Some of you might be interested in my new article on physics and faith at Classical Conversations.
For anyone interested, I have started writing a monthly article for the website for Classical Conversations, which is a homeschooling community. My first article is on the various relationships that people think about regarding faith and science. You can read it here.
One thing that many people have always told me is that there is a difference between knowing something and believing it. You only really believe something when that belief has practical consequences for your life. I might know that God knows what's best for me, but if I continually act against His will, what does that say about my true beliefs about God?
In the same vein, I want to discuss Waltke's leaving Reformed Theological Seminary. For those who don't know, Waltke is an evangelical who is also a semi-theistic evolutionist. His recent comments in a Biologos video, indicating that those who "disregard science" are in danger of making Christianity a cult, got him in hot water, and I believe he resigned.
In any case, I wanted to look at some of the things Waltke says, and why, rather than help the cause of Divine Action in the world, they actually play right into the hands of the materialists.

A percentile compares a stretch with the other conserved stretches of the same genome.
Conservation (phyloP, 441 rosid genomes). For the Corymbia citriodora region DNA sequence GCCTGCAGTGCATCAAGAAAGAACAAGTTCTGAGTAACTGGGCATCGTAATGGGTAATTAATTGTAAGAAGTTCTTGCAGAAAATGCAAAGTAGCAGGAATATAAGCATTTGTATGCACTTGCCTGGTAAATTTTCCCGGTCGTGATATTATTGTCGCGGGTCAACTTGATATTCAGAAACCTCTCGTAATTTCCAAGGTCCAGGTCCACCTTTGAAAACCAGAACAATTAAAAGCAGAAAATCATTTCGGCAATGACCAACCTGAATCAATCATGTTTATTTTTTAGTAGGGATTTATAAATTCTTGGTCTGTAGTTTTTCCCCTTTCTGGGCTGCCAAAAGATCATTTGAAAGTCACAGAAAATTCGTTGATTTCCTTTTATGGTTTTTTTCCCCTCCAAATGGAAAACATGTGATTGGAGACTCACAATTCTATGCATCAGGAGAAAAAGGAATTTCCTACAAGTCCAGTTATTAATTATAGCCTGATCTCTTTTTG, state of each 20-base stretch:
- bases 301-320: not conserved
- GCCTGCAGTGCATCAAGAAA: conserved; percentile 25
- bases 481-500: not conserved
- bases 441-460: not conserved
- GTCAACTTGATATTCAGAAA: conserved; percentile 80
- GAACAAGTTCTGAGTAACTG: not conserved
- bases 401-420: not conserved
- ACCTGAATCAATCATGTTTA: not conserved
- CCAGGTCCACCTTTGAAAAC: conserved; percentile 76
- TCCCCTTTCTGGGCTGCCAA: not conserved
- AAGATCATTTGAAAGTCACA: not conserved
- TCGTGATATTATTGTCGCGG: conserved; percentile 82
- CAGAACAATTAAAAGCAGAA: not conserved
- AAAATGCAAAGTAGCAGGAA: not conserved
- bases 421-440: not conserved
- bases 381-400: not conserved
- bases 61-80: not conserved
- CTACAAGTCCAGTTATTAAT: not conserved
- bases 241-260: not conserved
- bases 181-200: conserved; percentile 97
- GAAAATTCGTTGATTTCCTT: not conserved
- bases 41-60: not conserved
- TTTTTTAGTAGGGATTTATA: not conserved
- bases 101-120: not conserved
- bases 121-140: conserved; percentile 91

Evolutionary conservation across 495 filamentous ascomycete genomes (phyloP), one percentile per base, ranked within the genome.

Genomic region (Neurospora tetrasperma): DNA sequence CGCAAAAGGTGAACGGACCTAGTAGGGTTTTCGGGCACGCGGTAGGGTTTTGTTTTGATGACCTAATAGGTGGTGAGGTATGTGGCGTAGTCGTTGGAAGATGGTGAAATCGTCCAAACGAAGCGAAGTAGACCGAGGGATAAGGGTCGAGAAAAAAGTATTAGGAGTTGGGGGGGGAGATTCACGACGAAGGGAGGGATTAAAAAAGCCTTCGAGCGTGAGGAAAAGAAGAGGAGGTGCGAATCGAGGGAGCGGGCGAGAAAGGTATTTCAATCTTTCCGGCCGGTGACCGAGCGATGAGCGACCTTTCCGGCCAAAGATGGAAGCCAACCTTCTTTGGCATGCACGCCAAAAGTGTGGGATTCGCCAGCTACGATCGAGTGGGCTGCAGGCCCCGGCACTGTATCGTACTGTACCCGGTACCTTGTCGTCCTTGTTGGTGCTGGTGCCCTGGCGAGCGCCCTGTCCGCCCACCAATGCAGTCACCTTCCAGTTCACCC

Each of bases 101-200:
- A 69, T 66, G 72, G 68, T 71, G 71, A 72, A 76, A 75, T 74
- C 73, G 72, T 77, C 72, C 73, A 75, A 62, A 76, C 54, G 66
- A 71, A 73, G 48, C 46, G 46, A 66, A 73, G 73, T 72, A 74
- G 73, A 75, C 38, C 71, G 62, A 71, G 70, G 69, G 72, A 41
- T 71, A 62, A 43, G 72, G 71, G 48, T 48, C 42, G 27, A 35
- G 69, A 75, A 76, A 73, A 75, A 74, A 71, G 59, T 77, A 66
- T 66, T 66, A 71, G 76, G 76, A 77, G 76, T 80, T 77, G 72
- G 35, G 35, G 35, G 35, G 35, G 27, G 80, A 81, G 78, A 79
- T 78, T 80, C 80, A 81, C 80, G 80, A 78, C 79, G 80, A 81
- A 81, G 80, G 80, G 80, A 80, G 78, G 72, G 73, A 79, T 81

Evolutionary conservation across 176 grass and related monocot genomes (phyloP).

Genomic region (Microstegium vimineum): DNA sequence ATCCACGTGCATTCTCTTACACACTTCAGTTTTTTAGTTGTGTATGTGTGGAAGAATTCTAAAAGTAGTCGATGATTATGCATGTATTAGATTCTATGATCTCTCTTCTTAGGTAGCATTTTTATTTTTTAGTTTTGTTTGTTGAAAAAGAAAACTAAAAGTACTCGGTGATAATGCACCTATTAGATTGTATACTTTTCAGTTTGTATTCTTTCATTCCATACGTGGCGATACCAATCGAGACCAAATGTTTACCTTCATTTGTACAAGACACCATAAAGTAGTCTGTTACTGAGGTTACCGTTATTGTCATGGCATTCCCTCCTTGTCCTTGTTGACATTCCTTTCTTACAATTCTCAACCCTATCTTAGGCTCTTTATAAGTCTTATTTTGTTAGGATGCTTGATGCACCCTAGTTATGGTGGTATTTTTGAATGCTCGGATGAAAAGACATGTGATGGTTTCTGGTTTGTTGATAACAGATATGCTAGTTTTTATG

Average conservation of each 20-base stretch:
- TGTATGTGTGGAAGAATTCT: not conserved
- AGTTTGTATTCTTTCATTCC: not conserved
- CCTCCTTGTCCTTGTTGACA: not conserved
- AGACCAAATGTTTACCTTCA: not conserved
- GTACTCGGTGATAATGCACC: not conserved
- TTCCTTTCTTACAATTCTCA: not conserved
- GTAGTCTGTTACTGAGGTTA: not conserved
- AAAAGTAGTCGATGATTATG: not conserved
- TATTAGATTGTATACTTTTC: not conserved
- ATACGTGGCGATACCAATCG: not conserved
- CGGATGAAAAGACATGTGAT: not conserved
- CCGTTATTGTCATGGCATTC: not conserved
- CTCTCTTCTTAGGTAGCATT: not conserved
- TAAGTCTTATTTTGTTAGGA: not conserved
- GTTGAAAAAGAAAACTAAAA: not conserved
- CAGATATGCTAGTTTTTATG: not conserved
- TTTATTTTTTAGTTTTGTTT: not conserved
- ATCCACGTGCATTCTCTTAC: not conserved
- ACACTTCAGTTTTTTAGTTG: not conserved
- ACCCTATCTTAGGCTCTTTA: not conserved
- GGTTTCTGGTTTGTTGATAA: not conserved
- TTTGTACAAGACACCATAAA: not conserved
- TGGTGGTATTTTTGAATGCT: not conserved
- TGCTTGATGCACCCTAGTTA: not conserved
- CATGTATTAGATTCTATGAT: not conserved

Here is Waltke's summary of his position, and my comments:
1. [God] created all the things that are out of nothing and sustains them
This is fine, but it leads to nothing interesting. That is, it doesn't have many practical consequences on its own.
2. incredibly, against the laws probability, [God] finely tuned the essential properties of the universe to produce ADAM, who is capable of reflecting upon their origins
This is still pretty vague. First of all, how does Waltke know how probable the universe is? This is a pretty safe claim, precisely because it doesn't lead to any definitively positive statement about anything.
3. within his providence [God] allowed the process of natural selection and of cataclysmic interventions – such as the meteor that extinguished the dinosaurs, enabling mammals to dominate the earth – to produce awe-inspiring creatures, especially ADAM [by Adam he means the human race].
So did God do this or just allow it to happen. If it is the former, what are the marks of the catastrophe, and how does it differ from natural acts? How are we to understand, theologically, God wiping out the dinosaurs? What was the reason for their creation in the first place, in order to wipe them out? Why did God need to use a meteor, rather than just create humans?
4. by direct creation [God] made ADAM a spiritual being, an image of divine beings, for fellowship with himself by faith
What are the properties of a spiritual being? Are they biological in character? Or is this just another nebulous claim?
5. [God] allowed ADAM to freely choose to follow their primitive animal nature and to usurp the rule of God instead of living by faith in God, losing fellowship with their physical and spiritual Creator.